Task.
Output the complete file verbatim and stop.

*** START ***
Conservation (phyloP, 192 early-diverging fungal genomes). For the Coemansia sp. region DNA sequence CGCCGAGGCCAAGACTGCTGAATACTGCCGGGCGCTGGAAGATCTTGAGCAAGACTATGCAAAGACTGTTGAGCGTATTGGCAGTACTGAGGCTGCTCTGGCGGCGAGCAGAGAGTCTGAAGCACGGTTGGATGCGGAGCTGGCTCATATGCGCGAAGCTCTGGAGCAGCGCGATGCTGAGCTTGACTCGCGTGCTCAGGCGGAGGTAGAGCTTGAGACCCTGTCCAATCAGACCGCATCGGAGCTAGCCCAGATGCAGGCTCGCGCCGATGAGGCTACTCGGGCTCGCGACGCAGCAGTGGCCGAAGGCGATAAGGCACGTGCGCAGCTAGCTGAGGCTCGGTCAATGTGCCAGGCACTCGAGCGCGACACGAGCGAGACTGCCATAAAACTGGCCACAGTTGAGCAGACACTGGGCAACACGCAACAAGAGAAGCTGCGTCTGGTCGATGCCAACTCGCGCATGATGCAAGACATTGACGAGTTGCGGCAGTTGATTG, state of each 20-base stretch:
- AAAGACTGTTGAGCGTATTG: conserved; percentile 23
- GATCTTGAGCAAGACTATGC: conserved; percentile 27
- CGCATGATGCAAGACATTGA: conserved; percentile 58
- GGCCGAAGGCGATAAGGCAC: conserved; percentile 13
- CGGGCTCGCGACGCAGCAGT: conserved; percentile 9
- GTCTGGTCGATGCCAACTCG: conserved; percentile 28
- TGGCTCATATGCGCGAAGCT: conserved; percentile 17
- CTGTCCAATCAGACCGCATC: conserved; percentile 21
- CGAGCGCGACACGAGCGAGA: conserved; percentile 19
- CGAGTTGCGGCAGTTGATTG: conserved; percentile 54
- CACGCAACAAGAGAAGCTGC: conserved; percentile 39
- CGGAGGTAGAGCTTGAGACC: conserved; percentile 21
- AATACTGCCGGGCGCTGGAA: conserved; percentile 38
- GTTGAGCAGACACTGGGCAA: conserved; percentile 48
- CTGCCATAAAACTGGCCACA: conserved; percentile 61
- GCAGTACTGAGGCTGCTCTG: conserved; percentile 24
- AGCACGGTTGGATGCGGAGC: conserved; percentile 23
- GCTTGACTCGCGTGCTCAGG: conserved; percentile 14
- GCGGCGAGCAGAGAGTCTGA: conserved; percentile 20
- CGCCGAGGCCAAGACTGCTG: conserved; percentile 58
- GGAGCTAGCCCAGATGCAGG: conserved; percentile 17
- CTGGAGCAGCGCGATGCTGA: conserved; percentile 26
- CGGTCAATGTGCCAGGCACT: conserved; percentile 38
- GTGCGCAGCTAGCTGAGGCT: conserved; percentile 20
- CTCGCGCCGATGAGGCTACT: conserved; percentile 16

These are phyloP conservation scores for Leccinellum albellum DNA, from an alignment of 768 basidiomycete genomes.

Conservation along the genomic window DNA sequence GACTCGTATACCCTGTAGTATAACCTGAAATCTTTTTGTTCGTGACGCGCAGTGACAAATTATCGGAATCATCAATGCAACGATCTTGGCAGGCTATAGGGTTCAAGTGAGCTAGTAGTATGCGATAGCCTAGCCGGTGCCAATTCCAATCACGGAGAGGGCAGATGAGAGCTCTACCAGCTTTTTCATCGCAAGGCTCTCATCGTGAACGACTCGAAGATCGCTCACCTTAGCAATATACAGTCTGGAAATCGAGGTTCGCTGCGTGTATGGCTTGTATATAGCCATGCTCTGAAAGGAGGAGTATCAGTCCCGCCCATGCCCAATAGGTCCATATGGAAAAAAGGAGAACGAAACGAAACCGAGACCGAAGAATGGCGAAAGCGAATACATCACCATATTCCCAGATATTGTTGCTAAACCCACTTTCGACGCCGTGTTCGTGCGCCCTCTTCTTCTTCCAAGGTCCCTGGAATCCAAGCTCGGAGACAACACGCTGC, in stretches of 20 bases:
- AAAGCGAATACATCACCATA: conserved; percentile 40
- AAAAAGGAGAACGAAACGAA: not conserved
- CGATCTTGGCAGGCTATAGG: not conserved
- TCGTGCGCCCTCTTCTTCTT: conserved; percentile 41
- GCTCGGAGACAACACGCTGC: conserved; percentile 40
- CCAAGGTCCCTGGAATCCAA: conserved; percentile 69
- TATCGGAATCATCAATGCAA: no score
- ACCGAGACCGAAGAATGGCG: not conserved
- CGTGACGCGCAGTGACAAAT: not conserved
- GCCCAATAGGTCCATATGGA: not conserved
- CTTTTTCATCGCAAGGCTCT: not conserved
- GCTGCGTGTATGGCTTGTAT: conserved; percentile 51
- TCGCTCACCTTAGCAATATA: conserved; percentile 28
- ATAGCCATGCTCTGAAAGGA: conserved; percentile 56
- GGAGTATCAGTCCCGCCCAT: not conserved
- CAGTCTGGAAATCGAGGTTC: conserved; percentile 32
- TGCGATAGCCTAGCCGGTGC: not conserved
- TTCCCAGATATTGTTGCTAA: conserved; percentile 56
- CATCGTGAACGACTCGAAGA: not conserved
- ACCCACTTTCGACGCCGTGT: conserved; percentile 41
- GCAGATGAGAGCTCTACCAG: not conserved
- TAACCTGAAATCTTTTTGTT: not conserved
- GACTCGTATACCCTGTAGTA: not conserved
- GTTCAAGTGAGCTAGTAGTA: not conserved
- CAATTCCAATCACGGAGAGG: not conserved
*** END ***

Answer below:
Conservation (phyloP, 192 early-diverging fungal genomes). For the Coemansia sp. region DNA sequence CGCCGAGGCCAAGACTGCTGAATACTGCCGGGCGCTGGAAGATCTTGAGCAAGACTATGCAAAGACTGTTGAGCGTATTGGCAGTACTGAGGCTGCTCTGGCGGCGAGCAGAGAGTCTGAAGCACGGTTGGATGCGGAGCTGGCTCATATGCGCGAAGCTCTGGAGCAGCGCGATGCTGAGCTTGACTCGCGTGCTCAGGCGGAGGTAGAGCTTGAGACCCTGTCCAATCAGACCGCATCGGAGCTAGCCCAGATGCAGGCTCGCGCCGATGAGGCTACTCGGGCTCGCGACGCAGCAGTGGCCGAAGGCGATAAGGCACGTGCGCAGCTAGCTGAGGCTCGGTCAATGTGCCAGGCACTCGAGCGCGACACGAGCGAGACTGCCATAAAACTGGCCACAGTTGAGCAGACACTGGGCAACACGCAACAAGAGAAGCTGCGTCTGGTCGATGCCAACTCGCGCATGATGCAAGACATTGACGAGTTGCGGCAGTTGATTG, state of each 20-base stretch:
- AAAGACTGTTGAGCGTATTG: conserved; percentile 23
- GATCTTGAGCAAGACTATGC: conserved; percentile 27
- CGCATGATGCAAGACATTGA: conserved; percentile 58
- GGCCGAAGGCGATAAGGCAC: conserved; percentile 13
- CGGGCTCGCGACGCAGCAGT: conserved; percentile 9
- GTCTGGTCGATGCCAACTCG: conserved; percentile 28
- TGGCTCATATGCGCGAAGCT: conserved; percentile 17
- CTGTCCAATCAGACCGCATC: conserved; percentile 21
- CGAGCGCGACACGAGCGAGA: conserved; percentile 19
- CGAGTTGCGGCAGTTGATTG: conserved; percentile 54
- CACGCAACAAGAGAAGCTGC: conserved; percentile 39
- CGGAGGTAGAGCTTGAGACC: conserved; percentile 21
- AATACTGCCGGGCGCTGGAA: conserved; percentile 38
- GTTGAGCAGACACTGGGCAA: conserved; percentile 48
- CTGCCATAAAACTGGCCACA: conserved; percentile 61
- GCAGTACTGAGGCTGCTCTG: conserved; percentile 24
- AGCACGGTTGGATGCGGAGC: conserved; percentile 23
- GCTTGACTCGCGTGCTCAGG: conserved; percentile 14
- GCGGCGAGCAGAGAGTCTGA: conserved; percentile 20
- CGCCGAGGCCAAGACTGCTG: conserved; percentile 58
- GGAGCTAGCCCAGATGCAGG: conserved; percentile 17
- CTGGAGCAGCGCGATGCTGA: conserved; percentile 26
- CGGTCAATGTGCCAGGCACT: conserved; percentile 38
- GTGCGCAGCTAGCTGAGGCT: conserved; percentile 20
- CTCGCGCCGATGAGGCTACT: conserved; percentile 16

These are phyloP conservation scores for Leccinellum albellum DNA, from an alignment of 768 basidiomycete genomes.

Conservation along the genomic window DNA sequence GACTCGTATACCCTGTAGTATAACCTGAAATCTTTTTGTTCGTGACGCGCAGTGACAAATTATCGGAATCATCAATGCAACGATCTTGGCAGGCTATAGGGTTCAAGTGAGCTAGTAGTATGCGATAGCCTAGCCGGTGCCAATTCCAATCACGGAGAGGGCAGATGAGAGCTCTACCAGCTTTTTCATCGCAAGGCTCTCATCGTGAACGACTCGAAGATCGCTCACCTTAGCAATATACAGTCTGGAAATCGAGGTTCGCTGCGTGTATGGCTTGTATATAGCCATGCTCTGAAAGGAGGAGTATCAGTCCCGCCCATGCCCAATAGGTCCATATGGAAAAAAGGAGAACGAAACGAAACCGAGACCGAAGAATGGCGAAAGCGAATACATCACCATATTCCCAGATATTGTTGCTAAACCCACTTTCGACGCCGTGTTCGTGCGCCCTCTTCTTCTTCCAAGGTCCCTGGAATCCAAGCTCGGAGACAACACGCTGC, in stretches of 20 bases:
- AAAGCGAATACATCACCATA: conserved; percentile 40
- AAAAAGGAGAACGAAACGAA: not conserved
- CGATCTTGGCAGGCTATAGG: not conserved
- TCGTGCGCCCTCTTCTTCTT: conserved; percentile 41
- GCTCGGAGACAACACGCTGC: conserved; percentile 40
- CCAAGGTCCCTGGAATCCAA: conserved; percentile 69
- TATCGGAATCATCAATGCAA: no score
- ACCGAGACCGAAGAATGGCG: not conserved
- CGTGACGCGCAGTGACAAAT: not conserved
- GCCCAATAGGTCCATATGGA: not conserved
- CTTTTTCATCGCAAGGCTCT: not conserved
- GCTGCGTGTATGGCTTGTAT: conserved; percentile 51
- TCGCTCACCTTAGCAATATA: conserved; percentile 28
- ATAGCCATGCTCTGAAAGGA: conserved; percentile 56
- GGAGTATCAGTCCCGCCCAT: not conserved
- CAGTCTGGAAATCGAGGTTC: conserved; percentile 32
- TGCGATAGCCTAGCCGGTGC: not conserved
- TTCCCAGATATTGTTGCTAA: conserved; percentile 56
- CATCGTGAACGACTCGAAGA: not conserved
- ACCCACTTTCGACGCCGTGT: conserved; percentile 41
- GCAGATGAGAGCTCTACCAG: not conserved
- TAACCTGAAATCTTTTTGTT: not conserved
- GACTCGTATACCCTGTAGTA: not conserved
- GTTCAAGTGAGCTAGTAGTA: not conserved
- CAATTCCAATCACGGAGAGG: not conserved